Archive for April 23, 2018

Monday, April 23, 2018

Speculation and Dread for the Next Transition

Andy Ihnatko:

Which is why I can easily picture a plan to build ARM-based Macs that’s part of a bigger plan to change the whole character of the Mac. For years, MacOS has looked decidedly frumpy and unloved, and its few significant improvements (such as TouchID) have been iOS’s hand-me-downs. Maybe that’s because Apple has been sitting on some huge and wonderful ideas that’ll boost the Mac into a higher orbit, and they’ve put off rebuilding MacOS until they had a good reason to tear it all down first.

Or…maybe Apple’s longterm goal isn’t to transition MacOS into the next decade (or, hell, even just our present one). Maybe its goal is to transition Mac users to iOS. Apple’s obsessive love for the iPad has been made clear to me by both my observations of the product line and my conversations with people inside the company (present and former). It doesn’t seem ridiculous that Apple might push the Mac much closer to the character of the iPad, with the iPad Pro picking up enough of the Mac’s character and functions that the whole consumer Mac line would become redundant.

Riccardo Mori (tweet):

This rumoured next transition — from Intel-based Macs to ARM-based Macs — is once again for the better, at least on paper. […] But things have changed in the meantime. For one, today Mac OS evidently isn’t the primary focus of the company. Those past transitions were all done to benefit the Mac; the idea was The Mac shall advance. We’re changing and improving things under the bonnet, but the Mac is still the Mac and its identity won’t change. Instead, this theoretical Intel-to-ARM transition doesn’t feel as such. It feels as there are impending changes to the Mac operating system and platform that are clearly influenced by iOS. This makes me uneasy.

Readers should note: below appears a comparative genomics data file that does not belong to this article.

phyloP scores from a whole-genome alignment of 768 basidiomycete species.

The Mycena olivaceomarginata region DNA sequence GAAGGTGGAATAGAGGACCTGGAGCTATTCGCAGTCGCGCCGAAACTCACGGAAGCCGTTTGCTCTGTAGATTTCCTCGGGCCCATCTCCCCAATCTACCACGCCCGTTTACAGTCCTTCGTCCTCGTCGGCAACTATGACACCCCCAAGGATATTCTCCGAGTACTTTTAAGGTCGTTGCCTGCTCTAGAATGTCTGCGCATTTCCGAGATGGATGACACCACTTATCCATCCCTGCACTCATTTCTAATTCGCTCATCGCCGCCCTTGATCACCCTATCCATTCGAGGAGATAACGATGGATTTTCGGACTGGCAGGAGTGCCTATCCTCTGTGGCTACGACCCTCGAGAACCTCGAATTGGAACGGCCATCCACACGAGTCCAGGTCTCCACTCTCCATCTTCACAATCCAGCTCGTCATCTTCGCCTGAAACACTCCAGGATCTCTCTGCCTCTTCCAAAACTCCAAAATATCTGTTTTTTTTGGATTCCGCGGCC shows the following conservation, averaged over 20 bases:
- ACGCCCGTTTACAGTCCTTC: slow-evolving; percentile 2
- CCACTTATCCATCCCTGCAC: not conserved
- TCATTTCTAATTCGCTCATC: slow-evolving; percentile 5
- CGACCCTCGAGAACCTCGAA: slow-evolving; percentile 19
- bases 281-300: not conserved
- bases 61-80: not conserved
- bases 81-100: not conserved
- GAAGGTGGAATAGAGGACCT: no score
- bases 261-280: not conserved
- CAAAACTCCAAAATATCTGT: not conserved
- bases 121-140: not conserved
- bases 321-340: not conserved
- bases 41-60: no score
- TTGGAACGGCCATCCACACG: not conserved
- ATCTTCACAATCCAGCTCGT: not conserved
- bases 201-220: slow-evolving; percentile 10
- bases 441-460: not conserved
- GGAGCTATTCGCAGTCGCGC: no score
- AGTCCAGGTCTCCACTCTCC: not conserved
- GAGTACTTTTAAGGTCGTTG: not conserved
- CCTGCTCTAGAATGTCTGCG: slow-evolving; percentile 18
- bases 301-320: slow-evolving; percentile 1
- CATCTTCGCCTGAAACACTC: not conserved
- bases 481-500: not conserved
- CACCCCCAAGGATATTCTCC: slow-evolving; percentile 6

Let me tell you a couple of things straight away: One, there is nothing wrong with the Mac platform, except what Apple has been doing it in recent years. Two, since Steve Jobs’s passing, my impression is that Apple has been progressively unable to properly handle their two major platforms, Mac OS and iOS. It’s like they can’t keep a balance of resources, development, and attention between Mac OS and iOS. Instead of envisaging a plan where the two platforms progress in parallel, and flourish by making the most of their respective strengths, what I’ve seen is a clear preference for iOS, and a clear progressive neglect of Mac OS. As a Mac user, this frustrates me.

Previously: Tim Cook Says Users Don’t Want iOS to Merge With macOS, Apple Plans to Use Its Own Chips in Macs From 2020, Replacing Intel.

Reconsidering the Hardware Kindle Interface

Craig Mod:

What is the iOS Kindle interaction model? The iOS Kindle model is the “hidden spaces” model. That is, all active interface elements are invisible. This “hidden spaces” model of interaction is supremely user antagonistic.


The problem is that the text is also an interface element. But it’s a lower-level element. Activated through a longer tap. In essence, the Kindle hardware and software team has decided to “function stack” multiple layers of interface onto the same plane.


But the hardware Kindle? Oh, what a wonderful gift for Amazon designers. The Kindle is predictable! We know what we’re getting on almost every page. And the actions of the user are so strictly defined — turn page, highlight, go back to library — that you can build in hardware buttons to do a lot of heavy lifting. And yet! Amazon seems ignores (to lesser and greater degrees depending on the device) how predictable a hardware Kindle is.